By B.N. Frank
There’s no doubt that environmentalists have plenty to worry about these days. What’s unfortunate is that many high-profile organizations and individuals still aren’t saying much if anything about how the “Race for 5G” and all the unsafe tech that comes with it is detrimental to the planet too.
One of the many environmental issues associated with it is the massive amounts of energy it will require to operate (see 1, 2, 3, 4, 5, 6). Thanks to activist and author Katie Singer for addressing activist Greta Thunberg about all of this.
A brief history of electricity and telecommunications
A letter to Greta Thunberg: how will we define progress?
When Wall Street International asked me to write this column, I thought of you. You stand with people who seek a livable future, a healthier balance between nature and technology.
You call yourself a communicator, not an expert. I do not consider myself an expert, either. I’m a writer. I learn about life by asking questions and writing about what I learn. In the last 25 years, I’ve talked nearly every day with scientists and engineers who patiently respond to my questions. These conversations have changed my thinking about technology’s impacts on nature. I want to share what I’ve learned, and these letters give me a place to do so.
I see that we are sustained by nature. We also depend on technology. After decades of taking much of my world for granted, I’m learning the true costs of electricity and the Internet. I’m learning what it takes to grow broccoli for two people for one meal. (Because of California’s wildfires, broccoli and kale are not available at my grocery store. To grow our own, my husband and I got two raised beds with insulating covers.)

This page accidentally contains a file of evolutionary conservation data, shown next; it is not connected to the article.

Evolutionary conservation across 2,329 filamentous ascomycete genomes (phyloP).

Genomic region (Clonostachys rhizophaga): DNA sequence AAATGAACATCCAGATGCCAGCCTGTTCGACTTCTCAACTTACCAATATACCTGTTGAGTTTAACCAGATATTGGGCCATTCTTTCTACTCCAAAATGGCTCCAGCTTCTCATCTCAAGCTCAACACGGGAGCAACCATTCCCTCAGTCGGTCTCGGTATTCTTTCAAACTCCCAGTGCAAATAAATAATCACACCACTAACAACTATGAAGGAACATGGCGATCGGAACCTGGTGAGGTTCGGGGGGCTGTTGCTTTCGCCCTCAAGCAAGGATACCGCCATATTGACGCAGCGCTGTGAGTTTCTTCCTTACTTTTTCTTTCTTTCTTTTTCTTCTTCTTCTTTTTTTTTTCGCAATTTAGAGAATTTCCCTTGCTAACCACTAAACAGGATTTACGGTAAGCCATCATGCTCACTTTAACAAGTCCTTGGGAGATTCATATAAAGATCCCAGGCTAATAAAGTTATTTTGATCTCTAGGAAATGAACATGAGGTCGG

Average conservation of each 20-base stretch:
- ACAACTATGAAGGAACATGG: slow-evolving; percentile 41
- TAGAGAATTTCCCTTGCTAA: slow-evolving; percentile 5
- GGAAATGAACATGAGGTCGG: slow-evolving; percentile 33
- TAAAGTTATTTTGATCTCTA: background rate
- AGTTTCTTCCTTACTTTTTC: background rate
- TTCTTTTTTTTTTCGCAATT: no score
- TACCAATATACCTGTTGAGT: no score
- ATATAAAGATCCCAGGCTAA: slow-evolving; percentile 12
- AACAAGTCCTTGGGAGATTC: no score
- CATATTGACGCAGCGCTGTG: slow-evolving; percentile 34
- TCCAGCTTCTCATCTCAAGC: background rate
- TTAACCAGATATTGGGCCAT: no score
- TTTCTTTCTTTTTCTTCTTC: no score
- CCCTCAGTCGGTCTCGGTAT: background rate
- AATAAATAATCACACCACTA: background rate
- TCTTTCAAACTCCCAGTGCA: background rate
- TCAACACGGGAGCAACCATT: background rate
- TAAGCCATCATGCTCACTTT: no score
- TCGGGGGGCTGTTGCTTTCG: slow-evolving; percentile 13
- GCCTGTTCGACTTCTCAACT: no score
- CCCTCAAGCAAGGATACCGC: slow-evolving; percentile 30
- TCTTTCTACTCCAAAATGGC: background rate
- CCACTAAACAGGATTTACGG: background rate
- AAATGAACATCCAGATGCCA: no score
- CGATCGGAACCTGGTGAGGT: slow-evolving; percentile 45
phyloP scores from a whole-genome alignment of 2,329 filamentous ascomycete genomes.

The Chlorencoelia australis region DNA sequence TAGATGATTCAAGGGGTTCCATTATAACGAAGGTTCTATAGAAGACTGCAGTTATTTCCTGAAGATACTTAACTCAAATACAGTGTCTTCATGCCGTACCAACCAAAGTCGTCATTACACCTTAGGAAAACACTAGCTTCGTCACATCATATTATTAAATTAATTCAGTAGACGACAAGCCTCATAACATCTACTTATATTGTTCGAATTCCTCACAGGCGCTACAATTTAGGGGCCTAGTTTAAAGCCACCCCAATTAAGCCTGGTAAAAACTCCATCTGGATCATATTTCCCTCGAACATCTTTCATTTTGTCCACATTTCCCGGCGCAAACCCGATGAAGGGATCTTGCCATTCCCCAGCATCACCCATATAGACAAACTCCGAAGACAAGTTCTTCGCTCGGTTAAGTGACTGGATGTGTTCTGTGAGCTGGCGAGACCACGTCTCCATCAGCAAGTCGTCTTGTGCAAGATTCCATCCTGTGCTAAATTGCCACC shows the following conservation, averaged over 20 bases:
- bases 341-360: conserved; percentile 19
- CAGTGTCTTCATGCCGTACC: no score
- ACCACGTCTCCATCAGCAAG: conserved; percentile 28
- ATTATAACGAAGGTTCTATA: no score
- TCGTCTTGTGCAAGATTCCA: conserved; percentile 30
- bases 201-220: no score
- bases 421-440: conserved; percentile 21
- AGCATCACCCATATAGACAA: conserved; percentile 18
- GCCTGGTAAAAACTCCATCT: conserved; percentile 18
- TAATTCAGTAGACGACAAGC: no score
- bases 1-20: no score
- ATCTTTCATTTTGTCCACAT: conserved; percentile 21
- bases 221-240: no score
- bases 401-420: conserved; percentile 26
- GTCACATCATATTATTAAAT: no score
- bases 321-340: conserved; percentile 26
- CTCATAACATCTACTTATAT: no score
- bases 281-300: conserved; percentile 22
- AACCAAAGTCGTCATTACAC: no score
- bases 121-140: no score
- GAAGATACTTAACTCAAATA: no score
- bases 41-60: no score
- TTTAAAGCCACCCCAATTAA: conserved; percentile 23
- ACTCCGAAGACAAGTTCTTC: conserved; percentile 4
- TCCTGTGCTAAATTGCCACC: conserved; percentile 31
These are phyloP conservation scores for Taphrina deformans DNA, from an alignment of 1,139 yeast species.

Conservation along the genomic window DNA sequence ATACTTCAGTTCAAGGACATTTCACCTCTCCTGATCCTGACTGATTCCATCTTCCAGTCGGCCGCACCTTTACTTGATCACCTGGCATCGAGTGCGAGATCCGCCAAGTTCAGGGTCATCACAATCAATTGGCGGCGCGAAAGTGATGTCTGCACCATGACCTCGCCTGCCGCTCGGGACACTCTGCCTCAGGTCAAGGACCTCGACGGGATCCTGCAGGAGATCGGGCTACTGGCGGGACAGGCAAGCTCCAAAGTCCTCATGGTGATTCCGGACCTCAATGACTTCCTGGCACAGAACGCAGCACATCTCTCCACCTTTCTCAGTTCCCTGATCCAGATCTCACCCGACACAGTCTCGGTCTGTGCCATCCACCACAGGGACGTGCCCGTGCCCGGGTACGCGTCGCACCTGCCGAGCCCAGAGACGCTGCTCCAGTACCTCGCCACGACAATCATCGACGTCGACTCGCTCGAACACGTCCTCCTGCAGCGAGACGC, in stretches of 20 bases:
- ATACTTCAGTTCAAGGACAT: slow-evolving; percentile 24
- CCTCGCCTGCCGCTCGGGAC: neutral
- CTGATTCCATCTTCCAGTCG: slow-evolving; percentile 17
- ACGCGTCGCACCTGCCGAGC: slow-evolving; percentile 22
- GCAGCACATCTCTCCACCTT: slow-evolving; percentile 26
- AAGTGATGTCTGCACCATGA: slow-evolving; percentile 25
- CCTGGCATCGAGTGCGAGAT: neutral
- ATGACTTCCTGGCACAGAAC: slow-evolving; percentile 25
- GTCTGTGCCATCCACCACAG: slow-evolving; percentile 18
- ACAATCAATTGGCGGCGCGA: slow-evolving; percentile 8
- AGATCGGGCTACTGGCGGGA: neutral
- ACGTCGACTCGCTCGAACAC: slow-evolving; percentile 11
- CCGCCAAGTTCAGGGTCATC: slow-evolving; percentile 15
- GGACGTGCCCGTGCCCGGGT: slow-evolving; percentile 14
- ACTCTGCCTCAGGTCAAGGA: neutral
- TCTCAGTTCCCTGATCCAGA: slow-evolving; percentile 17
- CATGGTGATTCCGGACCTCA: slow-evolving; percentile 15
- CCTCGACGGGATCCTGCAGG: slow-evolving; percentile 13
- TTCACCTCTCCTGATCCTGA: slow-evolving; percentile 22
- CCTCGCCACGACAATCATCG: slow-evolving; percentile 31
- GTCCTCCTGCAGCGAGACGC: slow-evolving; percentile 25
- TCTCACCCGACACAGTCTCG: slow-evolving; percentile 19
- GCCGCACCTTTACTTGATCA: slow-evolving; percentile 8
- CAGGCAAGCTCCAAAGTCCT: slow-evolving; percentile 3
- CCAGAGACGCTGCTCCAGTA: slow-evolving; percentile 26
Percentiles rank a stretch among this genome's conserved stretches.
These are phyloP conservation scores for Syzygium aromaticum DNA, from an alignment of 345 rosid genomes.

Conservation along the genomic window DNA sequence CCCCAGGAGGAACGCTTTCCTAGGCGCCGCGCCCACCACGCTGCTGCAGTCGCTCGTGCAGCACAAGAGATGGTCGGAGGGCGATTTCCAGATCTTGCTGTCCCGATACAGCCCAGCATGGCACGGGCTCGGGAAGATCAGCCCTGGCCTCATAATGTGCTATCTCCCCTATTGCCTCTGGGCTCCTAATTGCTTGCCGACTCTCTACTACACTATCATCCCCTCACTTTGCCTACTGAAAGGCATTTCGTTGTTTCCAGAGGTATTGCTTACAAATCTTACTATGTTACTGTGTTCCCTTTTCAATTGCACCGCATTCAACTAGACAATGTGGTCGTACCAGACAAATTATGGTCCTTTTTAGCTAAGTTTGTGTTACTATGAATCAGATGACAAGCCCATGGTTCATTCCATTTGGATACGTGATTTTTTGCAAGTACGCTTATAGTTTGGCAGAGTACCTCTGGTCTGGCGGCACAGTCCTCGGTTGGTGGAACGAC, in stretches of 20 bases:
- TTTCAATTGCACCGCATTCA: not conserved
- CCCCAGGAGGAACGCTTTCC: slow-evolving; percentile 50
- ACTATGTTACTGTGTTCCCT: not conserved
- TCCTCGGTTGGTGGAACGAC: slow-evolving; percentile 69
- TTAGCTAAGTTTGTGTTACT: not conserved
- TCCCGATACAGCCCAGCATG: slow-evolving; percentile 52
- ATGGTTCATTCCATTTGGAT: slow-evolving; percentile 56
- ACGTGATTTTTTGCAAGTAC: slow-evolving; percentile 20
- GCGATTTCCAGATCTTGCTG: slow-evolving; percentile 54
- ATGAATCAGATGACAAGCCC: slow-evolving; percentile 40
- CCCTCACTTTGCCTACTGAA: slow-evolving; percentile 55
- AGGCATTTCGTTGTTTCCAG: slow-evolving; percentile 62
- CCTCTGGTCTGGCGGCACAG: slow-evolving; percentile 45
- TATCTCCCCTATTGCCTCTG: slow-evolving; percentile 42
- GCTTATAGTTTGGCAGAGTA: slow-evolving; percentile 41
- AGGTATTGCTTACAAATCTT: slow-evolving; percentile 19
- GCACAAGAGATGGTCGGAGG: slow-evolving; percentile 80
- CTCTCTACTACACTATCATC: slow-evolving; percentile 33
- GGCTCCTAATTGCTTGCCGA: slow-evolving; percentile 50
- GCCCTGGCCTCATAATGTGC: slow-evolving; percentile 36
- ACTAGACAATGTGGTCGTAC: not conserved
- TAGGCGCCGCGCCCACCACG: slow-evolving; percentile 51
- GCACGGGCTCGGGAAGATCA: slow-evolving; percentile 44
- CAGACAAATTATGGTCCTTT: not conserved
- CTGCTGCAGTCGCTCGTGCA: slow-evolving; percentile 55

Greta, I’ve started to ramble. In short, your name helps make my letters recognizable. Thank you.
A brief history of telecommunications
Sweden launched the first fully automated mobile phone system in 1956. The University of Hawaii installed the first wireless computer network in 1970. Email was introduced in 1972. In the 1980s, manufacturers offered (and consumers bought) word processors, answering machines, cordless phones and VHS players.
Cell phones took off in the late 1990s. When Apple first marketed smartphones, in 2007, we began to think that school, work and a social life require owning a hand-held portal to the Internet. We built air-conditioned data storage centers so large that they’re visible from outer space. We expected a wireless interface for learning to read, for maps, medical consults and financial records. We read fewer books. We streamed videos. We built cars with GPS and screens for backseat passengers to watch videos.
Now, with government support from many countries, telecom corporations have begun deploying 5G (fifth generation of wireless networks) to support increased data traffic and speed. 5G’s millimeter waves require cell sites installed on (say) utility poles every three to ten houses—even with reputable scientists reporting substantial increases in mobile networks’ electricity use and CO2 emissions4; and industry-run journals report that 5G will further increase mobile networks’ energy consumption.5
Cities worldwide AND entire countries have taken action to ban, delay, halt, and limit 5G installation AS WELL AS issue moratoriums.
Since 2017 doctors and scientists have been asking for 5G moratoriums on deployment on Earth and in space (see 1, 2, 3, 4). Since 2018, there have been reports of people and animals experiencing symptoms and illnesses where it’s been installed (see 1, 2, 3, 4). Of course, other sources of wireless emit harmful radiation too. Last year, the World Health Organization cautioned that high levels of EMF exposure could lead to health issues in a significant portion of the population. Exposure affects animals (see 1, 2), insects, and plants as well.
The majority of scientists worldwide oppose deployment. Any thoughts, Greta?
Activist Post reports regularly about 5G and other unsafe technology. For more information, visit our archives and the following websites:
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